The authors identify 23 policies and provide concrete solutions that would allow those struggling financially to have more opportunities and a higher standard of living. As indicated in the report, these policies are just the tip of the iceberg.

The authors found three recurring themes that marked the policies they identified:

1. Cronyism

A significant number of the policies are classic examples of cronyism. It’s quite illuminating how government policies supposedly designed to protect allegedly vulnerable workers or consumers wind up, in reality, helping dominant producers or politically favored special interests.

2. Disproportionate Impact on the Poor Through Artificially High Prices

Many of the policies identified drive up consumer prices, such as for food and energy. This disproportionately hurts the poor because a greater share of their incomes go to meeting basic needs, as compared to households at higher income levels (see the chart below).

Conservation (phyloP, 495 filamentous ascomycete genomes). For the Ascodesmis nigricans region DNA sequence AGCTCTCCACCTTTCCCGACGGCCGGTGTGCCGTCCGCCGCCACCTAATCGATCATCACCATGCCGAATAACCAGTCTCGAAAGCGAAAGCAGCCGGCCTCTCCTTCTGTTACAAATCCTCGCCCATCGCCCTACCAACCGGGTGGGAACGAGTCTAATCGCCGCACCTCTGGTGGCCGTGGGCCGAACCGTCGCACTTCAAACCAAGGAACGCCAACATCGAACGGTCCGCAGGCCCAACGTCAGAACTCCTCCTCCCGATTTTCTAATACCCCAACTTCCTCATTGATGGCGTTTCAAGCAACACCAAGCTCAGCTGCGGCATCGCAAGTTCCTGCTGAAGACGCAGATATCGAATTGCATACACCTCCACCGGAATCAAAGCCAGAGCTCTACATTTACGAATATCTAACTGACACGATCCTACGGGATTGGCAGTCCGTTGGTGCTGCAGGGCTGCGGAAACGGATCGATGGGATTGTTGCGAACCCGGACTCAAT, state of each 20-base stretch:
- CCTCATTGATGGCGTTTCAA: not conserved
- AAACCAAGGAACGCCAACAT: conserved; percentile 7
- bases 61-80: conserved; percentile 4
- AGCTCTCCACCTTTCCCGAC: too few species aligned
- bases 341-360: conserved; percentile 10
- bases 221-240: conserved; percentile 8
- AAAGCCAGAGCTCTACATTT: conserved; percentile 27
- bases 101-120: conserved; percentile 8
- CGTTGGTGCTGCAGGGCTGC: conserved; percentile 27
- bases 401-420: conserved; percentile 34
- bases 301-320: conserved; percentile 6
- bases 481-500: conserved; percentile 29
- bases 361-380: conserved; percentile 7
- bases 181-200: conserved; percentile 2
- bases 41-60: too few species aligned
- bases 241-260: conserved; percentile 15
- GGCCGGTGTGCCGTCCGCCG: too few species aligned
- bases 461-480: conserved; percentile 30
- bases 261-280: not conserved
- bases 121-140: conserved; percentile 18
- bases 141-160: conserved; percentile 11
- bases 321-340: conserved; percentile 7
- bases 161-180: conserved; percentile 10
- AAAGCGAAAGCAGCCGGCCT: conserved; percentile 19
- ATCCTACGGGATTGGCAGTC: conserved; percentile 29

3. Obstacles to Opportunity

There are numerous policies that create artificial and unnecessary obstacles for the poor when it comes to obtaining jobs or starting businesses that could lift them out of poverty.

Here are four of the harmful policies detailed in the report:

1. Occupational Licensing

Laws that require official occupational licensing cost millions of jobs nationwide and raise consumer expenses by as much as $203 billion per year. These policies are often just a barrier to entry to help existing individuals in the specific field by limiting competition.

2. Federal Sugar Program

The federal government tries to limit the supply of sugar that is sold in the United States. As a result, the price of American sugar is consistently higher than world prices, sometimes even doubling world prices.

This big government policy may benefit the small number of sugar growers and harvesters in America, but it does so at the expense of sugar-using industries and consumers.

Recent studies have found that the program costs consumers as much as $3.7 billion a year. The program has a disproportionate impact on the poor because a greater share of their income goes to food purchases compared to than for individuals at higher income levels.

3. Energy Efficiency Regulations for Appliances